Bishop Says $35 Million Available to Settle Suits
By Nicholas K. Geranios
The Associated Press, carried in Seattle Post-Intelligencer
July 12, 2006
SPOKANE -- The Catholic Diocese of Spokane can raise at least $35 million to divide among victims of sex abuse by priests and may have to ask parishioners to contribute if more money is needed, Bishop William Skylstad said in his latest letter to church members.
But a lawyer for sex-abuse victims said $35 million will not be nearly enough to settle the dozens of lawsuits filed against the diocese.
"In my opinion, he is not in the ballpark," said Duane Rasmussan, attorney for about one-third of the victims. "It'll take his original offer, plus."
Skylstad, who is head of the U.S. Conference of Catholic Bishops, had originally offered a $45 million settlement to 75 victims, but a federal bankruptcy judge rejected the offer because it did not deal with all the identified victims. There may be 60 to 70 additional victims, lawyers for both sides have said.
"I think the victims are willing to continue on with the struggle," Rasmussan added.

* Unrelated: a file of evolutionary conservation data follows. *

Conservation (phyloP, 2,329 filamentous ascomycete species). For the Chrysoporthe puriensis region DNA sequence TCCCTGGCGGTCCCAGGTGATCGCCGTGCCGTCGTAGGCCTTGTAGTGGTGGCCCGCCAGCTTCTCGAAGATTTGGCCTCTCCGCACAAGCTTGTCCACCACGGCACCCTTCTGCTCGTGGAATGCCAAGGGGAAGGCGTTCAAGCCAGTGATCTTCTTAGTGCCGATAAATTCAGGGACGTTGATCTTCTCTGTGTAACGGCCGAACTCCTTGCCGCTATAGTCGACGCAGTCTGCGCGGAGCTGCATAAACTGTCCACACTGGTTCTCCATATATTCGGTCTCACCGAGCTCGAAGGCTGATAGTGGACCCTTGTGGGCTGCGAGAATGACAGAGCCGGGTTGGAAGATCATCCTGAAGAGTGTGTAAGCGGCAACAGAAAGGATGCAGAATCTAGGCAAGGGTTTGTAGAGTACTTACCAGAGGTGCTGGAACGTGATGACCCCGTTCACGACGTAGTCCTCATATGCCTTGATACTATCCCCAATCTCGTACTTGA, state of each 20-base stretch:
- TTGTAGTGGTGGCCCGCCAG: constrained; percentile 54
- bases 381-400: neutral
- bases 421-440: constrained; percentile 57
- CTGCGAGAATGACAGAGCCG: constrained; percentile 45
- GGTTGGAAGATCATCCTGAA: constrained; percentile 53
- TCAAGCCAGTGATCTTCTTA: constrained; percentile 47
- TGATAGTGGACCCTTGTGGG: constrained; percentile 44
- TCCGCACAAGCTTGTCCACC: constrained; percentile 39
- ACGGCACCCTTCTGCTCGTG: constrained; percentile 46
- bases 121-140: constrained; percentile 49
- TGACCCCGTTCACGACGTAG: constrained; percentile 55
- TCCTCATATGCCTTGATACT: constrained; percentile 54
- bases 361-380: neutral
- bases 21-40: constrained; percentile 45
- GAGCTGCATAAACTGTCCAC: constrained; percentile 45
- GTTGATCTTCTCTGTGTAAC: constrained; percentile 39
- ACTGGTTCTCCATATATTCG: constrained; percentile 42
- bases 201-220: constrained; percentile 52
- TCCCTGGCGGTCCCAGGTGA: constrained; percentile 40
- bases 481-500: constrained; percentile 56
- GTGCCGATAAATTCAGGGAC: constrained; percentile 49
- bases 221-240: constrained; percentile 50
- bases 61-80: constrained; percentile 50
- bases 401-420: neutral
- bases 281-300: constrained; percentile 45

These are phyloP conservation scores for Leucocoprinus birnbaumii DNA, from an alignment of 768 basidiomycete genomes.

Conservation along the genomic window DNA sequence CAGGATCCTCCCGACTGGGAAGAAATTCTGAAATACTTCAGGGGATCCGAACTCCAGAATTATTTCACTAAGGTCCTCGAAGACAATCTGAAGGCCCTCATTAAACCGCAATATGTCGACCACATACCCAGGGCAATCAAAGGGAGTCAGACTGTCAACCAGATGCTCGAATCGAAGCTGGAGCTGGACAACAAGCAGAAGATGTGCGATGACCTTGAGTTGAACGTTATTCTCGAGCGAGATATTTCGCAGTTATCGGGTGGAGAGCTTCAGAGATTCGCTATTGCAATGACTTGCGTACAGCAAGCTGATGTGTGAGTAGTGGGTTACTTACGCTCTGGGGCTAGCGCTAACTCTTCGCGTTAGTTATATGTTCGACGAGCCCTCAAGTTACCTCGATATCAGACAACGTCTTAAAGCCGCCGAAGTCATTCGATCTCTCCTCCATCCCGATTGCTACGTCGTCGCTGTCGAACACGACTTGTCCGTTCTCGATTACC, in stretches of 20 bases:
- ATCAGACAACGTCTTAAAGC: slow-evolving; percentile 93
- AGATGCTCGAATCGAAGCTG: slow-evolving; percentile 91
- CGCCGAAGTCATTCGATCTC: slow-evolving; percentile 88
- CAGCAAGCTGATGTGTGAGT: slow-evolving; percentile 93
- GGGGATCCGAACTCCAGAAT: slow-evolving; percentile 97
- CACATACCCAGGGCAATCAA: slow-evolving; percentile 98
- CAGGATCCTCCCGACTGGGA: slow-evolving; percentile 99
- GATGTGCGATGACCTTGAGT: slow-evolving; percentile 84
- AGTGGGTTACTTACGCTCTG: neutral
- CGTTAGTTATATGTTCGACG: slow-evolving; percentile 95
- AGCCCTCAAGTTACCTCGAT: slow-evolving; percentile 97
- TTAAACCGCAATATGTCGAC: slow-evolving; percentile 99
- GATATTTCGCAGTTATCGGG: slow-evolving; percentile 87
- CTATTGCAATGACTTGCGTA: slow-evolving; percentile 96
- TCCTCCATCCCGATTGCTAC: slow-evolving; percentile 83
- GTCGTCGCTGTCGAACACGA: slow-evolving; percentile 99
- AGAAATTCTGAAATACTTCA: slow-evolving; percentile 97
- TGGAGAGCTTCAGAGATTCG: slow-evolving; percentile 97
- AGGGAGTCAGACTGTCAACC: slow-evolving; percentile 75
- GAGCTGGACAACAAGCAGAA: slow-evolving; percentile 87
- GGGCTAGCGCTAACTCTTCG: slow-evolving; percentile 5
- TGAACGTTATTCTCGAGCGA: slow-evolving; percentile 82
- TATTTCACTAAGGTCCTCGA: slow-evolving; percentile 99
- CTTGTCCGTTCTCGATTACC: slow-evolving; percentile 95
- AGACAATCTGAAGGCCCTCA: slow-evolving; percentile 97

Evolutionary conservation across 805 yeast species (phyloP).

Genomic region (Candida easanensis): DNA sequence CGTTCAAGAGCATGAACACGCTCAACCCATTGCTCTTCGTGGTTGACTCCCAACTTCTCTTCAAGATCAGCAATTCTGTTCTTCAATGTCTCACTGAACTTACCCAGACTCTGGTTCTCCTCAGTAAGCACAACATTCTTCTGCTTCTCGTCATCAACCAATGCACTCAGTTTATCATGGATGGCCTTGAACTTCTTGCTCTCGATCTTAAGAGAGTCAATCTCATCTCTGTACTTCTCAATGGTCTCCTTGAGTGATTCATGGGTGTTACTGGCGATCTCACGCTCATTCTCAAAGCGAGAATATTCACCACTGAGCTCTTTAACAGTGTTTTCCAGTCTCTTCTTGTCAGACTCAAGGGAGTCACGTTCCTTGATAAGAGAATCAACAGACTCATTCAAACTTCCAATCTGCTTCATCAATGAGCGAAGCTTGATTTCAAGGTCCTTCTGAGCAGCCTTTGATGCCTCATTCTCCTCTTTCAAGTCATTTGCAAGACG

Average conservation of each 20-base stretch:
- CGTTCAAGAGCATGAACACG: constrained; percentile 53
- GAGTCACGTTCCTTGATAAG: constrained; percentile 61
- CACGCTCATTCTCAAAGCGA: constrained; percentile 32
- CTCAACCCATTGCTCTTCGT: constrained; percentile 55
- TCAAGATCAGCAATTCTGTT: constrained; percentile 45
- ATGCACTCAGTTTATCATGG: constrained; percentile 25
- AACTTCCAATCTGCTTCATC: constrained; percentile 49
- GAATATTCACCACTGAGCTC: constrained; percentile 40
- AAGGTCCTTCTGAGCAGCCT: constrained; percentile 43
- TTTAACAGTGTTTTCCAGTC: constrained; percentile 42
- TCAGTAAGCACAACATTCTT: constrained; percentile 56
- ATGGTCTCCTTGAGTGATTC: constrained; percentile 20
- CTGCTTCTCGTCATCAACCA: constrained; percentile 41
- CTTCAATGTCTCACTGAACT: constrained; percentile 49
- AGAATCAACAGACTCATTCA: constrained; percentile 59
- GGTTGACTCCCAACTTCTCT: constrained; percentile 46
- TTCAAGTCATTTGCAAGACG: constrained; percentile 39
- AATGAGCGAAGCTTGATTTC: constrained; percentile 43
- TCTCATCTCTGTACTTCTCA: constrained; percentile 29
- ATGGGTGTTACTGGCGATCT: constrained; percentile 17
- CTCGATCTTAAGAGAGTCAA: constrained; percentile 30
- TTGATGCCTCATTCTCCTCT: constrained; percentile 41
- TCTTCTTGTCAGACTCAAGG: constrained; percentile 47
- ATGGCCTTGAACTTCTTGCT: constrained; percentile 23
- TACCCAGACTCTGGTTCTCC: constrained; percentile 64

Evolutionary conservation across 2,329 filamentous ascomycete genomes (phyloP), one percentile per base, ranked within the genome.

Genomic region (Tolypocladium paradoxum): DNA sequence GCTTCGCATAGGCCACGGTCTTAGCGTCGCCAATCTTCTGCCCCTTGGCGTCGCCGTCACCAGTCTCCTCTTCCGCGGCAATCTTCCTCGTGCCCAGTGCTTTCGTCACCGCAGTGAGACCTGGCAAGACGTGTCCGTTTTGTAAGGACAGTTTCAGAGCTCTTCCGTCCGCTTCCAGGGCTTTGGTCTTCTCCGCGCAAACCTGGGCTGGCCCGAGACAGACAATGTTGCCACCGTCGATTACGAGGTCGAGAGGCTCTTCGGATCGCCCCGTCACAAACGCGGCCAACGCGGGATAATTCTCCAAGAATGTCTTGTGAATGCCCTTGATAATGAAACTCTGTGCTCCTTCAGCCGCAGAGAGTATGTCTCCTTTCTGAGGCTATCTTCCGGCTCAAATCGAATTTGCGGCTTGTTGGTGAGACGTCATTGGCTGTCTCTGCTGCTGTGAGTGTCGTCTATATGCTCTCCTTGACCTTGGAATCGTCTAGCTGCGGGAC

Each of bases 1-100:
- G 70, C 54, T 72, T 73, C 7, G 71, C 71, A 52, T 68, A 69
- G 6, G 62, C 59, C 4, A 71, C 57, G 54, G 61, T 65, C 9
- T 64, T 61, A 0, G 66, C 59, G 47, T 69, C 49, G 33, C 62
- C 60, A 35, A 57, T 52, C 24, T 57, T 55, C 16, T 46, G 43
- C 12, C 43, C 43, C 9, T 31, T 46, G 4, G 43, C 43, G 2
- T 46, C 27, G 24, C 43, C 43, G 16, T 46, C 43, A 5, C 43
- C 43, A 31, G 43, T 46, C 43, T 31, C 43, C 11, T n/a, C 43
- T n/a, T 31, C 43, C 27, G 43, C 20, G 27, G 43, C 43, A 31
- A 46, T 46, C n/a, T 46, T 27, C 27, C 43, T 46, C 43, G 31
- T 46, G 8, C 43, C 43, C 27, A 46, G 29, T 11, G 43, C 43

The two sides participated in one day of settlement talks Friday in Reno, Nev., and more talks are scheduled for the week of Aug. 21 in Spokane. U.S. Bankruptcy Judge Patricia Williams has told participants not to disclose the content of the talks.
Skylstad's letter, which appeared last week in the diocese's Inland Register newspaper, said the diocese will have just over $20 million from its insurance carriers to offer to victims. The diocese also has about $8 million in assets, much of it real estate that can be sold.
Skylstad also estimated that $7 million can be raised from other Catholic groups.
"If any additional monies are needed for the final settlement, I will have to ask for the financial support of the parishioners," Skylstad wrote. "At this point in time, that amount is unknown, although there is certainly a limit to what parishes can contribute to a feasible final plan."
He did not outline precisely how the earlier offer of $45 million would have been financed, although he mentioned insurance settlements and property sales.
Skylstad said his primary concern remains the victims: "They have been hurt. As we travel this very expensive journey, I hope no one in our diocese will blame the victims."
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